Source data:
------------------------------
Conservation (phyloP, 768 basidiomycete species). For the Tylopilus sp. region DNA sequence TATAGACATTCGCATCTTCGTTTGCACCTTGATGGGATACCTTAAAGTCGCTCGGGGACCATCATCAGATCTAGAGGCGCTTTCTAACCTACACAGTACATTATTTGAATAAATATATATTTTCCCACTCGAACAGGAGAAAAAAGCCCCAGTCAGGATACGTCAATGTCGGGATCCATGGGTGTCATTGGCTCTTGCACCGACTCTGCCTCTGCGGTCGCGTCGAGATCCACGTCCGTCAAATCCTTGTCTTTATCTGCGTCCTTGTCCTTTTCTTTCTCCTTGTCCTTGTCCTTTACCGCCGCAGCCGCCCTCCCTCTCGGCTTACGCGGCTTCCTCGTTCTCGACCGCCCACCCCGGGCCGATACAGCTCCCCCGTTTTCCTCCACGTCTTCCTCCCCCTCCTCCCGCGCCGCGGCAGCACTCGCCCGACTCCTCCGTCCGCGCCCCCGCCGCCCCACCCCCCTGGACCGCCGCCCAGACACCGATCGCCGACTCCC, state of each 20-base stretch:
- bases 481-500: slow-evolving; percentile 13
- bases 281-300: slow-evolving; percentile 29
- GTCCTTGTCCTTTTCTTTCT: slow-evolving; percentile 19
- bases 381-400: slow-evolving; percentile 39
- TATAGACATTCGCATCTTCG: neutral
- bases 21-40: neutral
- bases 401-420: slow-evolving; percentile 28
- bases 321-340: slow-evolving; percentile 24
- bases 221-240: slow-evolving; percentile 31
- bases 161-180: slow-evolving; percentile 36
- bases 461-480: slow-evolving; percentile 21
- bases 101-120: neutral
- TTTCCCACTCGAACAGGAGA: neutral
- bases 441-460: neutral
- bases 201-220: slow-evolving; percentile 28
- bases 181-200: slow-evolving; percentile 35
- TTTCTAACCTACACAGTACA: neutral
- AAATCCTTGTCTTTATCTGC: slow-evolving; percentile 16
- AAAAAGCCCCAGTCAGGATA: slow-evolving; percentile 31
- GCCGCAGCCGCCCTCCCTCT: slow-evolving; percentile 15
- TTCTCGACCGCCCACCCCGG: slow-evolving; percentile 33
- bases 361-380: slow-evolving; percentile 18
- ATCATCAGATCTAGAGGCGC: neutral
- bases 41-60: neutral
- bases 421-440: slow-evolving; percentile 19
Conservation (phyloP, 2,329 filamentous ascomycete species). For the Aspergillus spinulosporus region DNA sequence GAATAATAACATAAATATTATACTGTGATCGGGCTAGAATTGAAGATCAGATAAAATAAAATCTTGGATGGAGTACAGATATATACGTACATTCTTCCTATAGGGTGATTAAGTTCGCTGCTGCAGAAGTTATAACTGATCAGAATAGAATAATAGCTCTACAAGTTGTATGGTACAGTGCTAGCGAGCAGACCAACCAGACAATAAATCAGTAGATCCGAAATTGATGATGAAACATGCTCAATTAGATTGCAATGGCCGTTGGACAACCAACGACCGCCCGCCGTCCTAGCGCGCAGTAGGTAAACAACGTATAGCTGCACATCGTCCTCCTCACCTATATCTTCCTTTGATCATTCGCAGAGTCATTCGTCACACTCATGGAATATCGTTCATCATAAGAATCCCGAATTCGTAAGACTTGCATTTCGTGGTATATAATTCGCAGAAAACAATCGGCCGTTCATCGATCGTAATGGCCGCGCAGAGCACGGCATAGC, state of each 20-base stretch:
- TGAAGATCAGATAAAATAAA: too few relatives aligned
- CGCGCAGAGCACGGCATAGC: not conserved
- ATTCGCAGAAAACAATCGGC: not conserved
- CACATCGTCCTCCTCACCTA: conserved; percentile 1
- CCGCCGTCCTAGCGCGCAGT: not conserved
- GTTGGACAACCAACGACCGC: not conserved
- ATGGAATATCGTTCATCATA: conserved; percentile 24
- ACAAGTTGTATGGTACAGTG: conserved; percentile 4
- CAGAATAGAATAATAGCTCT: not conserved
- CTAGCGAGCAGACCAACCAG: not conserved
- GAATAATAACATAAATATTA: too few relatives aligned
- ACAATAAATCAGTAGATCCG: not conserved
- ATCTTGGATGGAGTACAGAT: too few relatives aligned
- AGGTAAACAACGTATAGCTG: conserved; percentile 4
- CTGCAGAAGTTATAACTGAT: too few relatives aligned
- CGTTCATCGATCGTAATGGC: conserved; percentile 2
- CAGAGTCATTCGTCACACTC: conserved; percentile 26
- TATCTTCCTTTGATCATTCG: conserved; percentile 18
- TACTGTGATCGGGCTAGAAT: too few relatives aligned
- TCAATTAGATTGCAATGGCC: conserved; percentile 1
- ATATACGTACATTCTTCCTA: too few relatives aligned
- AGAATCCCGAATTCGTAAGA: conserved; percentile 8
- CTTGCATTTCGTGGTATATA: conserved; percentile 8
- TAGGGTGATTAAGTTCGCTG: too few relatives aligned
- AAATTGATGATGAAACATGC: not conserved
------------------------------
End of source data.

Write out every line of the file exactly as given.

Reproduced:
Conservation (phyloP, 768 basidiomycete species). For the Tylopilus sp. region DNA sequence TATAGACATTCGCATCTTCGTTTGCACCTTGATGGGATACCTTAAAGTCGCTCGGGGACCATCATCAGATCTAGAGGCGCTTTCTAACCTACACAGTACATTATTTGAATAAATATATATTTTCCCACTCGAACAGGAGAAAAAAGCCCCAGTCAGGATACGTCAATGTCGGGATCCATGGGTGTCATTGGCTCTTGCACCGACTCTGCCTCTGCGGTCGCGTCGAGATCCACGTCCGTCAAATCCTTGTCTTTATCTGCGTCCTTGTCCTTTTCTTTCTCCTTGTCCTTGTCCTTTACCGCCGCAGCCGCCCTCCCTCTCGGCTTACGCGGCTTCCTCGTTCTCGACCGCCCACCCCGGGCCGATACAGCTCCCCCGTTTTCCTCCACGTCTTCCTCCCCCTCCTCCCGCGCCGCGGCAGCACTCGCCCGACTCCTCCGTCCGCGCCCCCGCCGCCCCACCCCCCTGGACCGCCGCCCAGACACCGATCGCCGACTCCC, state of each 20-base stretch:
- bases 481-500: slow-evolving; percentile 13
- bases 281-300: slow-evolving; percentile 29
- GTCCTTGTCCTTTTCTTTCT: slow-evolving; percentile 19
- bases 381-400: slow-evolving; percentile 39
- TATAGACATTCGCATCTTCG: neutral
- bases 21-40: neutral
- bases 401-420: slow-evolving; percentile 28
- bases 321-340: slow-evolving; percentile 24
- bases 221-240: slow-evolving; percentile 31
- bases 161-180: slow-evolving; percentile 36
- bases 461-480: slow-evolving; percentile 21
- bases 101-120: neutral
- TTTCCCACTCGAACAGGAGA: neutral
- bases 441-460: neutral
- bases 201-220: slow-evolving; percentile 28
- bases 181-200: slow-evolving; percentile 35
- TTTCTAACCTACACAGTACA: neutral
- AAATCCTTGTCTTTATCTGC: slow-evolving; percentile 16
- AAAAAGCCCCAGTCAGGATA: slow-evolving; percentile 31
- GCCGCAGCCGCCCTCCCTCT: slow-evolving; percentile 15
- TTCTCGACCGCCCACCCCGG: slow-evolving; percentile 33
- bases 361-380: slow-evolving; percentile 18
- ATCATCAGATCTAGAGGCGC: neutral
- bases 41-60: neutral
- bases 421-440: slow-evolving; percentile 19
Conservation (phyloP, 2,329 filamentous ascomycete species). For the Aspergillus spinulosporus region DNA sequence GAATAATAACATAAATATTATACTGTGATCGGGCTAGAATTGAAGATCAGATAAAATAAAATCTTGGATGGAGTACAGATATATACGTACATTCTTCCTATAGGGTGATTAAGTTCGCTGCTGCAGAAGTTATAACTGATCAGAATAGAATAATAGCTCTACAAGTTGTATGGTACAGTGCTAGCGAGCAGACCAACCAGACAATAAATCAGTAGATCCGAAATTGATGATGAAACATGCTCAATTAGATTGCAATGGCCGTTGGACAACCAACGACCGCCCGCCGTCCTAGCGCGCAGTAGGTAAACAACGTATAGCTGCACATCGTCCTCCTCACCTATATCTTCCTTTGATCATTCGCAGAGTCATTCGTCACACTCATGGAATATCGTTCATCATAAGAATCCCGAATTCGTAAGACTTGCATTTCGTGGTATATAATTCGCAGAAAACAATCGGCCGTTCATCGATCGTAATGGCCGCGCAGAGCACGGCATAGC, state of each 20-base stretch:
- TGAAGATCAGATAAAATAAA: too few relatives aligned
- CGCGCAGAGCACGGCATAGC: not conserved
- ATTCGCAGAAAACAATCGGC: not conserved
- CACATCGTCCTCCTCACCTA: conserved; percentile 1
- CCGCCGTCCTAGCGCGCAGT: not conserved
- GTTGGACAACCAACGACCGC: not conserved
- ATGGAATATCGTTCATCATA: conserved; percentile 24
- ACAAGTTGTATGGTACAGTG: conserved; percentile 4
- CAGAATAGAATAATAGCTCT: not conserved
- CTAGCGAGCAGACCAACCAG: not conserved
- GAATAATAACATAAATATTA: too few relatives aligned
- ACAATAAATCAGTAGATCCG: not conserved
- ATCTTGGATGGAGTACAGAT: too few relatives aligned
- AGGTAAACAACGTATAGCTG: conserved; percentile 4
- CTGCAGAAGTTATAACTGAT: too few relatives aligned
- CGTTCATCGATCGTAATGGC: conserved; percentile 2
- CAGAGTCATTCGTCACACTC: conserved; percentile 26
- TATCTTCCTTTGATCATTCG: conserved; percentile 18
- TACTGTGATCGGGCTAGAAT: too few relatives aligned
- TCAATTAGATTGCAATGGCC: conserved; percentile 1
- ATATACGTACATTCTTCCTA: too few relatives aligned
- AGAATCCCGAATTCGTAAGA: conserved; percentile 8
- CTTGCATTTCGTGGTATATA: conserved; percentile 8
- TAGGGTGATTAAGTTCGCTG: too few relatives aligned
- AAATTGATGATGAAACATGC: not conserved